After having created your cryptocurrency wallet / address, it's important to secure it. The advice that follows may be bordering on the paranoid, but when dealing with non-trivial amounts it's better to be paranoid than robbed.
Note: keep in mind that when talking about securing cryptocurrency, we always mean keeping the private key safe – that's what makes spending the currency possible. The currency itself is always stored only on the blockchain. The difference between the methods outlined below is in how you're storing this private key.
Ledger Nano S and Similar Devices
Cryptocurrency is best kept safe with a hardware wallet like the Ledger Nano S. Note that currency is never stored on the device – the private key used to access and spend the currency (i.e. sign transactions) is.
Besides Ledger, there's also Trezor, Keepkey, and other similar devices. Feel free to Google around for them, but it's our opinion that the Ledger is objectively the simplest and most practical of them all at this moment.
If this approach is out of your league due to price or apparent complexity (we do wholeheartedly recommend reading the hardware wallet explainer post), the following alternatives are available to you.
Safeguarding the Private Key
When someone gets their hands on someone else's private key, they effectively become the owner of the matching address and can use it just like the original owner can. At that point, the situation becomes a race – will the owner realize the private key has leaked to a third party and move the funds in time, or lose everything? When dealing with amounts that aren't trivial, it's worth taking every possible precaution – only 100 BTC stolen in 2011 at a price of $31 would now be worth well over half a million USD.
Transcribe the key to a piece of paper and keep the paper safe. Keep it away from web cameras and surveillance systems – both are easy to break into and a single glance at your private key through them will compromise your wallet. Write the public address of the key to the other side of the paper, and you've got a so-called “paper wallet”. Effectively, it's a “bitcoin bill”. To be extra safe, engrave the key and address into a metal plaque if you have the necessary tools – that'll make it fire and water-proof, too.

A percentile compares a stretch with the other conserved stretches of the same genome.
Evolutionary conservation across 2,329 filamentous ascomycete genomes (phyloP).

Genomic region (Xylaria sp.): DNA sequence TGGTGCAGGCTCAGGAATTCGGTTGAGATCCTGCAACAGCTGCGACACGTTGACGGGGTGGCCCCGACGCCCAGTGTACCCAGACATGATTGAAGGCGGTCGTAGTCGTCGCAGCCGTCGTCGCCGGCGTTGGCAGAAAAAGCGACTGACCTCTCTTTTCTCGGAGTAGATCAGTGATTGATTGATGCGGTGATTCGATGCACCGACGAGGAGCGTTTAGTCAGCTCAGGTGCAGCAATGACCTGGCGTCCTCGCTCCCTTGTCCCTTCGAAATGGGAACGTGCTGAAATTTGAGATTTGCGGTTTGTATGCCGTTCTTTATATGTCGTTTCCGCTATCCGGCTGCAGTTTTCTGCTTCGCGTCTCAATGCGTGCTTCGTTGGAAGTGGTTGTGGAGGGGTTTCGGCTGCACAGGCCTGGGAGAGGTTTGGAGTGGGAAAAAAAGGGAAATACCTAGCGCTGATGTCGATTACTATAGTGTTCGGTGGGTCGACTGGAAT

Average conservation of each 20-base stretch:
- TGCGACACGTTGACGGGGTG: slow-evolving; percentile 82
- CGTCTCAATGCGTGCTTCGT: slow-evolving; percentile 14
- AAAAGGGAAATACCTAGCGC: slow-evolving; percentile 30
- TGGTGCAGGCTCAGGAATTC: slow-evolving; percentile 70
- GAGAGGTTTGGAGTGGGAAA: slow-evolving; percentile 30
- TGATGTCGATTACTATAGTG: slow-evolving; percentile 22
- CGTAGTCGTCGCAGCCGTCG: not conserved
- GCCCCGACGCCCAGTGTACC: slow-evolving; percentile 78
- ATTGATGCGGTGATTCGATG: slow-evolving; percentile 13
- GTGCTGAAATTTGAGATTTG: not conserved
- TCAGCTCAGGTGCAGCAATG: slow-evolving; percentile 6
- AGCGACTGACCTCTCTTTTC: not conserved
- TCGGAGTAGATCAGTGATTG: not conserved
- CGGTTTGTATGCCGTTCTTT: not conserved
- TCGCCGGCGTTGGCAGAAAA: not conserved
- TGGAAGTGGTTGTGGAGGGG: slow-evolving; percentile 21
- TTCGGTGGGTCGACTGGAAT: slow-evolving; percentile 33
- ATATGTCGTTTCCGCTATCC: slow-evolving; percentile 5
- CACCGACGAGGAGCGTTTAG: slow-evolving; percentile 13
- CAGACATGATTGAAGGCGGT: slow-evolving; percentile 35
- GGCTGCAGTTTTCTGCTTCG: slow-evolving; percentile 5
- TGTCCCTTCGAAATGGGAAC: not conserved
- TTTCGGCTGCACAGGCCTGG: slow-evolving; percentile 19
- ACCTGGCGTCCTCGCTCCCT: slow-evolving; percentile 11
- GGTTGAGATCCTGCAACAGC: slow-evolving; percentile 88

For simplicity, you can also print the key and address, rather than write them by hand. The same warnings as above apply, with one more: any amount that's not forgettable should be additionally secured by wiping / factory resetting the printer which was used, especially if the printer is internet-connected or there's a chance of someone else using it in the near future. Printers have a cache, a part of memory into which they store previous jobs, so in some cases people can restore previous printings without having the original file with them. If you'll be making such paper wallets often, it's recommended you buy a separate old-school printer – without an internet connection of cache – so it's secure by design. Under no circumstances should you feel safe printing paper wallets in a print/copy shop.
Another alternative is printing a QR code. This is what most people do because it's arguably the most practical kind of paper wallet – just scan the key and it's loaded into any machine. It's also the least secure, though. QR codes can be easily read from a distance by simple scanners and cameras, so you need to be extra careful about that. To turn a bit of text into a QR code, you can use the QR Code Generator which works without an internet connection. This is important – the last thing you want is your key being sent to a server of some kind to be converted into a QR code – you never know if the server is saving it into a database on the side. It's recommended you open this generator only in a clean extension-free browser you don't usually use, like Firefox. It's also recommended to turn off the wifi or otherwise disconnect from the internet once the page loads, just in case. The risk of having the key stolen is simply too great.
USB / CD / DVD
Copy your private key and address into a text file, and save it onto a USB stick or an optical medium like a CD or DVD if your computer still possesses the hardware needed to read those. Store the medium into a safe place and only load it into your own computer. You don't want someone else's malware eating into your assets! If possible, secure the files with a password – a tool like 7zip can help.
Keep in mind that both USB drives and optical media have a shelf lifetime of around 10 years maximum. It is advisable to make multiple copies, in addition to a paper wallet, if your intention is to store your cryptocurrency for a long time.
never store your private key on an internet-connected computer, or a cloud service like Apple Cloud, Google Drive, Onecloud, etc. You never know who'll manage to break in and when.
never send your key via email or an instant messaging service like Whatsapp, Viber, etc.
never type your private key into any website's form for any reason, unless you're trying to make a transaction. If you suspect foul play, ask us if it's safe to proceed before doing anything else – and never, ever give your private key to us. We will never ask you for your private key for any reason whatsoever.
don't fall for promises of secure storage in Earth's orbit like these. The safest storage is a Ledger, or alternatively an engraved metal plaque in your desk's locked drawer or safe.
Cryptocurrency wallets are trivial to generate, but almost impossible to secure. Be careful with the way you store your private keys – your savings and investments depend on your astuteness.
If you have any other suggestions for safekeeping private keys, please let us know in the comments!